Nearly a third of Americans struggle with mental illness, but the number of cases leans significantly more towards women than men. Studies show that women are around 40 percent more likely to develop depression than men. They’re also twice as likely to develop PTSD in the wake of a traumatic event compared to men. Many people point to the more frequent occurrence of mental illness in women vs. men as a result of hormonal and genetic differences between the genders, but is this really the answer? Many in our field aren’t so sure about the specifics contributing to a trend one way or another, but there are a number of possibilities that have been considered.
Discrimination, Stress, Trauma
There are several external factors that we can point to when it comes to the likeliness of women developing mental illnesses. Women commonly face trauma, often connected to sexual assault. Trauma is a risk factor for a number of mental illnesses including PTSD, anxiety, depression, borderline personality disorder and more.
Numerous reports show a trend of women receiving improper care in the wake of trauma, which only increases the risk of developing a mental illness. Women being blamed for their own rape or abuse, harassment in public, simulated violence in the media, and other issues contribute to the likeliness of developing a mental illness.
Unfortunately, even in 2016, we continue to see discrimination increasing stress on women in public, in the workplace and at home. Some women take up more than their fair share of work around the home and childcare in addition to holding full-time jobs. In the workplace, it’s hard for women to receive the same amount of credit and financial compensation when doing the same job as a man. The stresses of these realities often hinder a woman’s ability to cope and maintain positive self-esteem.
Hormones are a commonly misunderstood factor when it comes to mental illness in women. Many people believe estrogen is an exclusively female hormone while testosterone is an exclusively male hormone. Men and women both carry these hormones, but the differences lie in how much they carry based on age, health, and other bodily factors. Hormone levels may cause a difference in the quantity of serotonin that women hold vs. men. A deficiency of serotonin has been connected to several mental health issues including depression and anxiety.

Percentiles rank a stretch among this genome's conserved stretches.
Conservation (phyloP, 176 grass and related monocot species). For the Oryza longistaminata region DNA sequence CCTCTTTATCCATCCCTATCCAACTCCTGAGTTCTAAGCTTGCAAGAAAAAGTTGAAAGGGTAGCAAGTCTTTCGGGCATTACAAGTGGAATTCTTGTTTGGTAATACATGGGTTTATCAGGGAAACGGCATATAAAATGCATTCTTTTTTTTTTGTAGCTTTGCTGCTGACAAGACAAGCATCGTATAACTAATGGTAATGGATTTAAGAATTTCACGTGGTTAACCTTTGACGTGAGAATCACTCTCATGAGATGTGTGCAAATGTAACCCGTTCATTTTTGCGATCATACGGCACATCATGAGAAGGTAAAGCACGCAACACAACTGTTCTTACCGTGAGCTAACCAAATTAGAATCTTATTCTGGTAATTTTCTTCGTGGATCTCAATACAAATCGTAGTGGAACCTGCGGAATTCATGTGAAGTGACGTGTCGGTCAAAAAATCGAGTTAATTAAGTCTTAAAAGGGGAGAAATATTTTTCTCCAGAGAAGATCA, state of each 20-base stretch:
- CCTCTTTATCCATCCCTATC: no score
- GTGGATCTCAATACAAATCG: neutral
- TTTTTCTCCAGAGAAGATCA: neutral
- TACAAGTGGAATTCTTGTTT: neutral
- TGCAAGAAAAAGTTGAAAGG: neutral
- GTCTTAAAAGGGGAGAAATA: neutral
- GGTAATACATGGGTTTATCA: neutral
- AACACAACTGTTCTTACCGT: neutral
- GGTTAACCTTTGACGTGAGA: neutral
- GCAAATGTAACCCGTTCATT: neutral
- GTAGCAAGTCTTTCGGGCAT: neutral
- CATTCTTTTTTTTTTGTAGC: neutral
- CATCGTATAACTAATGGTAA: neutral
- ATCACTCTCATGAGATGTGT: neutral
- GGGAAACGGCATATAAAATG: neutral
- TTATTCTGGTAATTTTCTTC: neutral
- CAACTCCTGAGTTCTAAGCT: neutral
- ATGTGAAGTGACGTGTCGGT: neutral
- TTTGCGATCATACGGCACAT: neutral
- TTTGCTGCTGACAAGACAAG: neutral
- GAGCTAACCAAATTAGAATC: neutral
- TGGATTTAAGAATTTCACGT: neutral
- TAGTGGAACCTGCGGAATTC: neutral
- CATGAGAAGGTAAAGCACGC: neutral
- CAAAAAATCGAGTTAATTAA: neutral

Pregnancy and childbirth are known to cause women to face psychological changes. Over 40 percent of all women face postpartum depression. Psychological shifts aren’t solely responsible for causing mental illness in women, though. The demands of parenting, especially during a child’s infancy, can be overwhelming. Lack of support from a spouse, birth complications, poverty, and those who tend to face more stress are under increased risk of developing postpartum depression.
Reporting and Diagnosis
Assumptions tend to lean towards women being more emotional than men, but the research on this statement is more murky than clear. We do know that men will not show their emotions as often compared to women. This may lead men to not seek mental health treatment as often compared to women. A quarter of all women will receive treatment for depression at some point in their life compared to only 10 percent of men. While it’s possible this is entirely due to natural gender differences, there’s definitely reporting and cultural implications affecting the results as well.
Diagnosis wise, women are more likely to be diagnosed with a mental illness by doctors than men and there are a number of reasons why. Some evidence points to men’s mental health symptoms as not fitting into the box of standard diagnosis criteria. Some men may exhibit anger as a result of depression, which is not defined as an official symptom. A man complaining about anger, which often covers up other symptoms that are official signs of depression, may then have a lesser chance of being diagnosed with the disorder.
Some doctors are known to have a bias about mental illness in women, causing them to be more eager in diagnosing them with one. If a man reports intense sadness to his doctor, he’s more likely to be asked about his lifestyle, recommended changes, and then told to return later for a checkup. A woman is more likely to be diagnosed from the beginning due to this bias. Additionally, there’s the unfortunate reality that doctors show their bias implicitly and indirectly without the female patient being aware. Studies show some doctors lean towards diagnosing women’s symptoms as just mood swings and take men’s symptoms more seriously.
It’s important to remember that bias from doctors is never intentional, nor are they misdiagnosing patients as a result of it either. It’s just widely accepted in the medical community that gender discrimination is a very real variable with diagnosing these conditions. Research is always ongoing and someday, we may find more definitive answers as to why mental illness cases are reported more in women than men. Until then, we’ll continue to refer to these variables in addition to our research.
At the Holiner Psychiatric Group, our doctors are experienced in providing diagnosis and treatment for a wide spectrum of mental illnesses including anxiety, bipolar disorder, depression, mood disorders, and eating disorders. We remain up-to-date on the latest research in the psychiatric field and also regularly provide education and training to other doctors in the metroplex. Our standards of professionalism are second to none. If you would like to get started and see a doctor, contact us today.